It was a book of two halves for me; the first part was slow as the author teased out the personality and raison d’être of the killer and DI Barton and his team seemed to do a lot of conjecturing; the second half fairly galloped along and I have to admit I found some of it a little hard to swallow.
However, he does a great job on characterisation and I really warmed to John Barton and his team. I was a bit disappointed that the identity of the killer was revealed so early on. As the middle book of a trilogy based round DI Barton, it was obvious he would bring the case to a successful conclusion, so I felt the revelation robbed the book of the tension that usually builds in the last third.All in all, a quick and easy read and I have just downloaded The Ice Killer. Poor old John Barton. I note he is still in his hospital bed when I checked the Look Inside. I can’t wait to see what is in store for him next.

NICE DAY FOR AN ICE CREAM

Kevin, the Fallen Angel, 2017

Heaven, Saturday morning 

Angel number 4501 is summoned to His Presence, or HP, as he likes to be called.
“I have an important job for you, 4501. There’s a music festival tomorrow in Everyman’s Park.”
HP’s magnificent voice rolls out, setting clouds, cherubim and seraphim a-tremble. A few feathers shiver and fall off 4501’s wings.
“I was very upset at the amount of sin that went on at the last one – drugs, blasphemy and …” HP lowers his voice and the Heavens still. “… you know, s-e-x that went on.”
4501’s heart leapt in anticipation.
The celestial voice rumbles on. “It will be your mission to point out the error of their ways to these young people, put their feet on a new and better path.”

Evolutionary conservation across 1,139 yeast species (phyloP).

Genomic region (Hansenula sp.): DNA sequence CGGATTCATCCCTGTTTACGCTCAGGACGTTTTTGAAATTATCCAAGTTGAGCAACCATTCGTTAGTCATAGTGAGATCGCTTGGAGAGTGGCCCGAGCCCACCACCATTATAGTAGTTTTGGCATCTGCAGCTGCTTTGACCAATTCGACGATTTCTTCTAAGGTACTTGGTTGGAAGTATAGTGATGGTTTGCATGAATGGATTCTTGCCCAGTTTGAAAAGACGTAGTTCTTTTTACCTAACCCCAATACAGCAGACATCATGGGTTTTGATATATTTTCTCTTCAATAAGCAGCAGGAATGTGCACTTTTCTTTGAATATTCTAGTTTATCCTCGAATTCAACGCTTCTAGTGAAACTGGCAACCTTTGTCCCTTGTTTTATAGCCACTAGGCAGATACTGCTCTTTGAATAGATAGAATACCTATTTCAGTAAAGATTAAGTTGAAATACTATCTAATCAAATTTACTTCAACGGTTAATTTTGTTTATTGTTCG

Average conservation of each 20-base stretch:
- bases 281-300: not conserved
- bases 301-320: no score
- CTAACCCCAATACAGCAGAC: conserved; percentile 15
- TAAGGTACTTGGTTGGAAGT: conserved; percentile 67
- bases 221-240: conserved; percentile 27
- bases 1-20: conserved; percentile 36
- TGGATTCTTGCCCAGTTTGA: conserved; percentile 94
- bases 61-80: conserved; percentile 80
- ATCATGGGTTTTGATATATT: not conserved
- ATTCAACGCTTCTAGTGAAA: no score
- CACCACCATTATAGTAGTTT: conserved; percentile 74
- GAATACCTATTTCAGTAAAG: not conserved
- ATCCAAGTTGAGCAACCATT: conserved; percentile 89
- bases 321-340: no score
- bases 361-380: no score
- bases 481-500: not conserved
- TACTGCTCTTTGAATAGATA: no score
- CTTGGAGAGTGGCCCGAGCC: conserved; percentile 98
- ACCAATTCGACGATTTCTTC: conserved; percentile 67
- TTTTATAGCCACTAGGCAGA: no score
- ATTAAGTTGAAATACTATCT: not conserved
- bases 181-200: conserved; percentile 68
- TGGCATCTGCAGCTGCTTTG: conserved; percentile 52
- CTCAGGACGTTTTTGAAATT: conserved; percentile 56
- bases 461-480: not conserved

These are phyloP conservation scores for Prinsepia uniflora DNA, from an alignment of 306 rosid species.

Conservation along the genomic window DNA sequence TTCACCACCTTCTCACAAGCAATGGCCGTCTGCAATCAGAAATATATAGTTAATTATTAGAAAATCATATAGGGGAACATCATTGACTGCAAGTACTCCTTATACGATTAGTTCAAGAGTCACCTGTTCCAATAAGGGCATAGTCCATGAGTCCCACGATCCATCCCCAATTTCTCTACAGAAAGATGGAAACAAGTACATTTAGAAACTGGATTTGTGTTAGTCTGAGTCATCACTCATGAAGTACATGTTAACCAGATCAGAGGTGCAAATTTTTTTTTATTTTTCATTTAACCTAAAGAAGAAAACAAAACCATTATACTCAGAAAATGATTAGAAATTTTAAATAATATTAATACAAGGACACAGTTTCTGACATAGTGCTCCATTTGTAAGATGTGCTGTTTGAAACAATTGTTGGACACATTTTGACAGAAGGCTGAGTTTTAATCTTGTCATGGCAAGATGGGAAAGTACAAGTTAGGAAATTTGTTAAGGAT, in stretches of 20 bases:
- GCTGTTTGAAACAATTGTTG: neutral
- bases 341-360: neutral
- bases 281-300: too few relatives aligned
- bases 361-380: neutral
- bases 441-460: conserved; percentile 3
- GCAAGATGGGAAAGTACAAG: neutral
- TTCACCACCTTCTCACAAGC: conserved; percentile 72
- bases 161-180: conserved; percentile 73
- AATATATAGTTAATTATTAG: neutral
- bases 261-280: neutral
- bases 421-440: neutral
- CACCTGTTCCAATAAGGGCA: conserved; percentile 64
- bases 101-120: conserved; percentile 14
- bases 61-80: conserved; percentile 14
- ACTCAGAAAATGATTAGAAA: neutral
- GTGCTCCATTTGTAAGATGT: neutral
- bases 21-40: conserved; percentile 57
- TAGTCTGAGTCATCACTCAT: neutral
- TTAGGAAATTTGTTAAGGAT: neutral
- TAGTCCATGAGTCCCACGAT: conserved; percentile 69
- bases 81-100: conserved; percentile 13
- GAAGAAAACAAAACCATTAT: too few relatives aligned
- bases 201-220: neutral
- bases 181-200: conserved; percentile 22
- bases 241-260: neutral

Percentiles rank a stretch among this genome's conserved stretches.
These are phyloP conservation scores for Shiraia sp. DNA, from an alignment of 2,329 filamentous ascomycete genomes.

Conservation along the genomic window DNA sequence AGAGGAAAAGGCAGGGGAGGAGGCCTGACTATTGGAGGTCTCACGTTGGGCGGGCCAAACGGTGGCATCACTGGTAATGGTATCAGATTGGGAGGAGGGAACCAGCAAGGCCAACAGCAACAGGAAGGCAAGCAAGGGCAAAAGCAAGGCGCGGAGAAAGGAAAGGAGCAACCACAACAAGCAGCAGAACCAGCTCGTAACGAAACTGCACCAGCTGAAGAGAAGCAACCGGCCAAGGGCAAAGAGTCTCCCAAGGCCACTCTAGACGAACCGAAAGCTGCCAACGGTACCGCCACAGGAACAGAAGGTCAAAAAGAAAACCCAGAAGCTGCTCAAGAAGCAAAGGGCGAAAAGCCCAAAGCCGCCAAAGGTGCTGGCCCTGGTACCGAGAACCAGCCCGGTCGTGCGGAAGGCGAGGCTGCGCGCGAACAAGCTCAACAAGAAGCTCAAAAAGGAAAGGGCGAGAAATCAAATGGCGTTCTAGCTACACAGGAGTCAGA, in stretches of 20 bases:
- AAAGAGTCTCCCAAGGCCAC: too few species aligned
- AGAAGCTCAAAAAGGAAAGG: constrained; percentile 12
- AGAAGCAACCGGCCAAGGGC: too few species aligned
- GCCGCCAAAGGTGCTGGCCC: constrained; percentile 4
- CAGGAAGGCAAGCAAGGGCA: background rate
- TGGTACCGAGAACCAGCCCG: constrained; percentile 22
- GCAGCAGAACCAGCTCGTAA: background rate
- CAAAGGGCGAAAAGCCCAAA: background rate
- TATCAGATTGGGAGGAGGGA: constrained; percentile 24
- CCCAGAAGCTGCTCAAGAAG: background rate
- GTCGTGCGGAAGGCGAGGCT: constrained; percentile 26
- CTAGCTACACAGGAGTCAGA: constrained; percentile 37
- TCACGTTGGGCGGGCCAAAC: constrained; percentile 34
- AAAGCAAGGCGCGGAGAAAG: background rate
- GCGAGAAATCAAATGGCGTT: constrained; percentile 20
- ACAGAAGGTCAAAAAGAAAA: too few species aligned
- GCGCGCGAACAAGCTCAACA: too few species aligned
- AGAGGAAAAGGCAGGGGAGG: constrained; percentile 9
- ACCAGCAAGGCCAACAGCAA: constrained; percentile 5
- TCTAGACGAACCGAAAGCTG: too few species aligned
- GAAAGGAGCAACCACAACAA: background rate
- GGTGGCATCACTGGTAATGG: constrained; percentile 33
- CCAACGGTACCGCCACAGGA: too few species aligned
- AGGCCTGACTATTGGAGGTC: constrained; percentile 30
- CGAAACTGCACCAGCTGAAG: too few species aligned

OK. So it’s Mission Impossible, but I’m going to a music festival.
“Of course, HP. An honour to be chosen. In what guise shall I descend?”
A rock star? A Hell’s Angel? Oh please, not a groupie.
“You will temporarily take over the body of an ice cream salesman called Kevin.”
HP taps his foot and watches as 4501 plummets to earth, his heavenly raiment already changing to jeans and a Nirvana tee-shirt.

Hell, Saturday morning

His Satanic Highness kneels on the backs of two recently arrived politicians, his backside bare and pulsating with inner evil. A ring of hellfire encircles them, holding back a legion of imps and fiends with singed hair and blistered skin.
“Kiss my arse!” roars HSH. “A day back on earth for whoever braves the flames and kisses my royal arse.”
None are brave enough to risk self imolation until Black Bart steps forward. Seven feet tall, once a grave robber and now an upper level demon, he’s been a thorn in HSH’s side ever since he fell into an open grave and drowned in the seepage.